AMD Bristol Ridge APUs are now available in stores

AMD's Bristol Ridge AM4 APUs have been out in the wild for almost a year now. The chips were sold to AMD's manufacturing partners months before Ryzen silicon hit the market. System builders looking to put together a system around an AM4 motherboard without buying a discrete graphics card have been out of luck until today. Six different APUs have now popped up on Newegg, ranging from the two-core 3.0 GHz A6-9500E to the four-core 3.8 GHz A12-9800. There's also a single Athlon model based on the same die but with the graphics component disabled: the X4 950.

Keep in mind these Bristol Ridge chips are still based around the same Excavator CPU cores and GCN graphics architecture as the previous-generation APUs. Shoppers looking for APUs with Zen CPU cores and Vega's NCU graphics architecture will have to wait until the release of Raven Ridge late this year or early 2018.

The big news for the latest round of APUs is support for dual-channel DDR4 memory. Given that past AMD APUs have responded quite favorably to increases in memory bandwidth when gaming, we expect that the new silicon should outperform the older generation, particularly when paired with the fastest compatible DDR4 memory modules. We've prepared this handy table for you.

Model CPU integer

CPU base/turbo
clock (GHz)

GPU base/turbo
clock (MHz)


A6-9500E 2 3.0 / 3.4 2400 R5 576 / 800 35 $55
A8-9600 4 3.1 / 3.4 R7 655 / 900 65 $70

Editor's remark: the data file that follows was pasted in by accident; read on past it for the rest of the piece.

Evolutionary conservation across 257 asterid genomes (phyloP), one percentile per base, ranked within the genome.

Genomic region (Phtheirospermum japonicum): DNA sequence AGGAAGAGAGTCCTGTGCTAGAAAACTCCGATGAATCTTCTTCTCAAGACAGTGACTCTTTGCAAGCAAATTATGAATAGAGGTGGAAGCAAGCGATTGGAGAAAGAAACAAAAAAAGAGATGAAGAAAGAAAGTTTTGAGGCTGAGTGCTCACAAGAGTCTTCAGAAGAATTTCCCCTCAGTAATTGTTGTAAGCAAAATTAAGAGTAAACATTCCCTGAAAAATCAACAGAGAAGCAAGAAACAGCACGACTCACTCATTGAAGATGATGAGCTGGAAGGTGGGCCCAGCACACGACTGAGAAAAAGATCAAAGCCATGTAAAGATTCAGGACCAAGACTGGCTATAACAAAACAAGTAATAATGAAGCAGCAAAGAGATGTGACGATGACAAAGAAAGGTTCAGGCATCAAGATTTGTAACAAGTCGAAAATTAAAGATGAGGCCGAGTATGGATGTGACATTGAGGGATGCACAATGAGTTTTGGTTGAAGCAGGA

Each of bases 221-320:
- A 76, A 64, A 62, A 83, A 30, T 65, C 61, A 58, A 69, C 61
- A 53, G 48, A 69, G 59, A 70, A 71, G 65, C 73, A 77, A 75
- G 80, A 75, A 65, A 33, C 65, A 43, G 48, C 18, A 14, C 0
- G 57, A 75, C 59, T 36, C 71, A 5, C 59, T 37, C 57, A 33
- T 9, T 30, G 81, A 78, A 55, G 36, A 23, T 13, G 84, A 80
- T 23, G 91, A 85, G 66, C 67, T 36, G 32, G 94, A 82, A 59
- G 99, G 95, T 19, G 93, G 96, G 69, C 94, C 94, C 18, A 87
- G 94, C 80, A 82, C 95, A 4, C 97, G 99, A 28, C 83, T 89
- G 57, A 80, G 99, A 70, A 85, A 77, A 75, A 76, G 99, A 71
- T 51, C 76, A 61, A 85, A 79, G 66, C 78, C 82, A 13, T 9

A10-9700E 3.0 / 3.5 600 / 847 35 $85
A10-9700 3.5 / 3.8 720 / 1029 65 $90
A12-9800E 3.1 / 3.8 655 / 900 35 $105
A12-9800 3.8 / 4.2 800 / 1108 65 $110
Athlon X4 950 3.5 / 3.8 - - $60

The $60 Athlon X4 950 model shares the CPU clock speeds of the $90 A10-9700. Doing some rough comparisons, the closest competition to the entry-level A6-9500E from Intel is the 3.0 GHz two-core Kaby Lake Celeron G3950. Intel's dual-core chips don't support the company's Turbo Boost feature, so the base clock speed is the highest rate the chip will ever hit. The Bristol Ridge range-topping A12-9800 is actually a bit more expensive than Intel's $100 two-core, four-thread 3.7 GHz Pentium G4620. While Intel's offerings likely offer substantially better CPU performance, we figure Bristol Ridge's integrated graphics probably come out ahead of Intel's offerings in games.

These Bristol Ridge chips offer a way for buyers without the scratch for both a new CPU and graphics card to get onto the AM4 platform. A builder could purchase a $70 A8-9600 and a modestly-priced B350 motherboard and use them until they save up funds for a shiny video card and an Editor's Choice Award-winning Ryzen 5 1600 CPU. The inflated prices in the mid-range graphics card market right now might support this inchwise approach. Builders who aren't as constrained might want to wait to see what Raven Ridge has to offer.

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